Don't Want to Catch a Bug on a Plane? Put at Least 2 Rows Between You and Sick Flyers
If you're sitting within two seats or one row of a sick passenger on a plane, then there is more than an 80% chance that you will get sick, too.
That is one of the findings of a new study tracking airborne viruses passed from passengers and crew in aircraft cabins. Researchers wrote earlier this week in the medical journal PNAS that the location of your seat -- and how often you leave it -- could make all the difference in whether you arrive healthy or with the sniffles — or even the flu. It all boils down to whether there are sick people on board the flight -- and how close you get to them.
The more a passenger gets out of their seat, the more likely they are to come in contact with an airborne germ or virus. Looking at the passengers of 10 transcontinental flights, the researchers found that about 38% of passengers never left their seats, and roughly the same percentage got up just once. About 13% of passengers got up twice and 11% left their seats more than twice.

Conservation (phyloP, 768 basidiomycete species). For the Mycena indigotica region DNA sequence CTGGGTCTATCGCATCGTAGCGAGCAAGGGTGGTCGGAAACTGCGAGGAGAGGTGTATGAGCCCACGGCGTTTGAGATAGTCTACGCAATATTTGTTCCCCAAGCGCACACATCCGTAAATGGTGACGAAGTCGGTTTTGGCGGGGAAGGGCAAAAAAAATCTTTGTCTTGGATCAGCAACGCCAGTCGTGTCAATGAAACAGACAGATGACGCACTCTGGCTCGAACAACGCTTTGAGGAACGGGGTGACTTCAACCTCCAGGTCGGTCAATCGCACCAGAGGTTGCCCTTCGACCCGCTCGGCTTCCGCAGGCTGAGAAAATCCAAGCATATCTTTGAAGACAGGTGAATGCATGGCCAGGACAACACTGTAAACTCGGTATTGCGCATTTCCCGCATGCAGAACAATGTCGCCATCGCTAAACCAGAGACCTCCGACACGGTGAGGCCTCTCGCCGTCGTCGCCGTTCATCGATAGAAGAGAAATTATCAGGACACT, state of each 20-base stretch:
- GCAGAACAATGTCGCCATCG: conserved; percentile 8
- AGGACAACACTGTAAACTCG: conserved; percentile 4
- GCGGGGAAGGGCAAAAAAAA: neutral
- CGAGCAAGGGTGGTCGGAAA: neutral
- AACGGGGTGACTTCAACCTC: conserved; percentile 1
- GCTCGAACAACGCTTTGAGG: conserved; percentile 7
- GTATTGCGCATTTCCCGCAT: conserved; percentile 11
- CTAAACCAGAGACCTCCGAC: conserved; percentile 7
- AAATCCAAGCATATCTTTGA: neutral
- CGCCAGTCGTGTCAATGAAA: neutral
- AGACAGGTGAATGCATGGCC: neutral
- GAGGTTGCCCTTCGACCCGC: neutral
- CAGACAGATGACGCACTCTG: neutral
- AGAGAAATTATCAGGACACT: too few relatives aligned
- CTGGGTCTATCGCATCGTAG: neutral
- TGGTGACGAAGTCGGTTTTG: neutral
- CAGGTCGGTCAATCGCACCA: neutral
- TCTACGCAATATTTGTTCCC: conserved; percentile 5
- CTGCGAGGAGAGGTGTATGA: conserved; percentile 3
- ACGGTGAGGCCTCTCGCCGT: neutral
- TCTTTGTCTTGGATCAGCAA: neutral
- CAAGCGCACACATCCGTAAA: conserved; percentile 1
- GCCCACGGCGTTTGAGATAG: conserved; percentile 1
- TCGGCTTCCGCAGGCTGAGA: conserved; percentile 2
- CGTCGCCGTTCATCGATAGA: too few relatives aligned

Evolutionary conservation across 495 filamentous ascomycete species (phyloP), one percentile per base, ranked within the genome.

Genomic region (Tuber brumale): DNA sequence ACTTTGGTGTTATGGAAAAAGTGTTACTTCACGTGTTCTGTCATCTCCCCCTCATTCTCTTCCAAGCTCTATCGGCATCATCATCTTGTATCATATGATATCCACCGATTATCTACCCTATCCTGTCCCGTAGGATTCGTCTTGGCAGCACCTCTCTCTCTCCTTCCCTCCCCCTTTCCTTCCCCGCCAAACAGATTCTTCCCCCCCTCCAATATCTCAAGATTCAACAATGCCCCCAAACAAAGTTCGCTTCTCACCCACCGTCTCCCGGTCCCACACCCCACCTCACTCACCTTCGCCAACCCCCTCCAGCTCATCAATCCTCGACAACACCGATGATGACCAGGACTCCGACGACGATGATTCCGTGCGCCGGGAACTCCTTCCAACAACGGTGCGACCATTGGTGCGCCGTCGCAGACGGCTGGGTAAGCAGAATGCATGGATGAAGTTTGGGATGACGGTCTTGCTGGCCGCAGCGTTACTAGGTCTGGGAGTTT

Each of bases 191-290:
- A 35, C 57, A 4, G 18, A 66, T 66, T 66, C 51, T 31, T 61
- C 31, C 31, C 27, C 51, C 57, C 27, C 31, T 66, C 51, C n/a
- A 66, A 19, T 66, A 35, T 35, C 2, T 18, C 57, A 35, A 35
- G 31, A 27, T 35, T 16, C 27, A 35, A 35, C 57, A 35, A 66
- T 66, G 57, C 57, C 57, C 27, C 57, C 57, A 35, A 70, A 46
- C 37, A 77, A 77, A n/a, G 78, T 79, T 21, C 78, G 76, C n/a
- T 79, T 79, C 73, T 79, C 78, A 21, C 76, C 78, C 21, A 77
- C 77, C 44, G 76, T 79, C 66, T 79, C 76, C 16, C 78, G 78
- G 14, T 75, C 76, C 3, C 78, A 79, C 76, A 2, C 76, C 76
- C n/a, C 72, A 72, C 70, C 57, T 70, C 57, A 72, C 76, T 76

The good news? According to the study, if you're not one of the unlucky people within one row or a couple seats of a plane's patient zero, you only have about a 3% chance of catching a bug.
"Passengers should not be concerned about getting sick from somebody coughing, for instance, five rows behind them," the lead author of the study, Vicki Stover Hertzberg, told CNN. "The results of this study have not prevented me from flying."
Hertzberg and her team also found that aboard the transcon flights examined in the study, flight attendants had about 67 minutes of passenger interaction time. Based on that, the team estimates that one sick flight attendant could infect up to five unsuspecting passengers per plane.
A recent plane full of people learned this lesson the hard way. An Emirates flight from Dubai (DXB) to New York (JFK) had to be quarantined upon arrival because at least 10 passengers had fallen ill with flu-like symptoms on board. The plane was met be the Centers of Disease Control at landing, and the sick passengers were taken directly to the hospital via ambulances for further treatment.